John Rylands Library at the University of Manchester in England is digitizing one of the largest and most important Korans in existence, one that could previously be studied by few due to its size, weight and fragility. Funded by the non-profit Islamic Manuscript Association, the project will take just under 1,000 images of the 500 year old book.The
The "Rylands Koran of Kansuh al-Ghuri," with pages that measure three feet by two feet, is believe to have originated in Cairo from the library of Kansuh al-Ghuri, one of the last Mamluk Sultans of Egypt.
captured using a PhaseOne P65+ digital camera attached to a Macbook Pro.Each 100 MB scan has a maximum resolution of 60.5 million pixels and is
What does the study of a specific book, especially an iteration of one of the world's great religious texts (not exactly in short supply) teach us? Among other things, the study of a lush example can give us access to attitudes toward art, calligraphy and ornamentation. Those in turn can give us a window into attitudes toward life in general and religion in specific.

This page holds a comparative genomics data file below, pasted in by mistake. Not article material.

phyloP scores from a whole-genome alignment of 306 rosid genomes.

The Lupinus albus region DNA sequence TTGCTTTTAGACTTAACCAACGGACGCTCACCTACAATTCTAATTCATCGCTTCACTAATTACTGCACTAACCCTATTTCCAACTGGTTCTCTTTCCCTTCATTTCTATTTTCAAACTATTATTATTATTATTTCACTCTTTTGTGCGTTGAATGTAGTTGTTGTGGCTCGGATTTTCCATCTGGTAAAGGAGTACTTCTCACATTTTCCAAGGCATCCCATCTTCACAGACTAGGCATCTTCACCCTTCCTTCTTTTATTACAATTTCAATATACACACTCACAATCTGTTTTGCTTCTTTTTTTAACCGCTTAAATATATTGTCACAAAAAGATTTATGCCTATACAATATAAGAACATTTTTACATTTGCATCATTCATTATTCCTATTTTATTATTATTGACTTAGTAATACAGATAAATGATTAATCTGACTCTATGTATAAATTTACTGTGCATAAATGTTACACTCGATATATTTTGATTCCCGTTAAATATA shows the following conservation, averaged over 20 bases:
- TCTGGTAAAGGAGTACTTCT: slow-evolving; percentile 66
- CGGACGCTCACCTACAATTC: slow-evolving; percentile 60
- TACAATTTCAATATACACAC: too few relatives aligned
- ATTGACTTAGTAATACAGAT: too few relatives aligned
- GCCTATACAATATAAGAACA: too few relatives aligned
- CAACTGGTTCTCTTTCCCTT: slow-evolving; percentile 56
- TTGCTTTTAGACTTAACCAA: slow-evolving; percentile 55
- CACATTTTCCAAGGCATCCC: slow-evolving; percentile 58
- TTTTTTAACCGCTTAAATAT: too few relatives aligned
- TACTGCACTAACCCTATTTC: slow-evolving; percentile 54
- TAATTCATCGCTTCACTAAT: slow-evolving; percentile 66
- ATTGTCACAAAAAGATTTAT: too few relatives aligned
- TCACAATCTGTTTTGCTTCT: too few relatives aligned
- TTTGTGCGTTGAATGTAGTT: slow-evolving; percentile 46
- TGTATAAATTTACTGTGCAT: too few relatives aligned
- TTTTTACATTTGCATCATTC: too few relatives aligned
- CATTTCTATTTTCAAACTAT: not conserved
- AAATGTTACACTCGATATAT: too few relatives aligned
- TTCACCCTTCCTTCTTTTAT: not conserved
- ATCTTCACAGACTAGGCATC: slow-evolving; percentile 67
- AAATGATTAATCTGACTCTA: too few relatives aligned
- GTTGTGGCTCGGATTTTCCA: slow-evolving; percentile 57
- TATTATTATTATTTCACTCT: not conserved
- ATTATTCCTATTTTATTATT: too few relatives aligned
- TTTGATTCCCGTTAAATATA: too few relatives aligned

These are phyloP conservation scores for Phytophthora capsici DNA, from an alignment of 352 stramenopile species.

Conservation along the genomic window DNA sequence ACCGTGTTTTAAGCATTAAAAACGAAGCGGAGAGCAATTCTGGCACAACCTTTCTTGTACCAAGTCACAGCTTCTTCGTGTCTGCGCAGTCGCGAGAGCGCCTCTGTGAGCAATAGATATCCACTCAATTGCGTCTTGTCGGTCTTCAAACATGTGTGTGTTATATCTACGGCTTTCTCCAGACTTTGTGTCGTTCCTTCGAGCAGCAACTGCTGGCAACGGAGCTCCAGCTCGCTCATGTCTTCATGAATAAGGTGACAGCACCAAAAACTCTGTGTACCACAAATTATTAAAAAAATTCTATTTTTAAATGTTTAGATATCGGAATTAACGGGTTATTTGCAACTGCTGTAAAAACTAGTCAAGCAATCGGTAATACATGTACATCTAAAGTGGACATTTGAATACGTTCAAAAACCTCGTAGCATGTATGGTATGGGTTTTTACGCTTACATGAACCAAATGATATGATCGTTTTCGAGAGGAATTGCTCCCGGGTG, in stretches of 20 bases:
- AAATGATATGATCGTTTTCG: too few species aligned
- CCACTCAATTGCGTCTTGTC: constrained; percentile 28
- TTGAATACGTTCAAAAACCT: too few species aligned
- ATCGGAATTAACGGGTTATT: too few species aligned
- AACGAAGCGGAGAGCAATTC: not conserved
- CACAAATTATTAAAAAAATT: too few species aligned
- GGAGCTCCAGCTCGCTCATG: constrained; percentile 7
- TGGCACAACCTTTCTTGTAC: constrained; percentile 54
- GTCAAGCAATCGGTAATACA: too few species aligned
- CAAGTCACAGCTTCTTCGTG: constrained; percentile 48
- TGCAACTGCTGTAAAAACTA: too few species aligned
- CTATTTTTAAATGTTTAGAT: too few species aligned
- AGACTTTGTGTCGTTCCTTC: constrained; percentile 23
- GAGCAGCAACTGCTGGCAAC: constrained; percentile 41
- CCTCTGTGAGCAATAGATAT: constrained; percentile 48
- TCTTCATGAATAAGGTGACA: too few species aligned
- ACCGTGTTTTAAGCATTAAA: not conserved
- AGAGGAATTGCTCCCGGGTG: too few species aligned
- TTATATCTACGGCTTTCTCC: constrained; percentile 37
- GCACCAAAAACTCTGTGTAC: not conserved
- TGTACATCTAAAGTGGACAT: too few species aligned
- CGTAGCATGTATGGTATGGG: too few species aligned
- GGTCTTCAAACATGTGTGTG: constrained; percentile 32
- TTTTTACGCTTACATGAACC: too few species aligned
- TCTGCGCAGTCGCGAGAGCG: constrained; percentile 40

Two leaves that were missing from the Koran were later found at Ireland's Chester Beatty Library. The scanning program will allow those leaves to digitally relaid into the book.
The entire project is being chronicled on the blog Gateway to the Koran of Kansuh Al-Ghuri.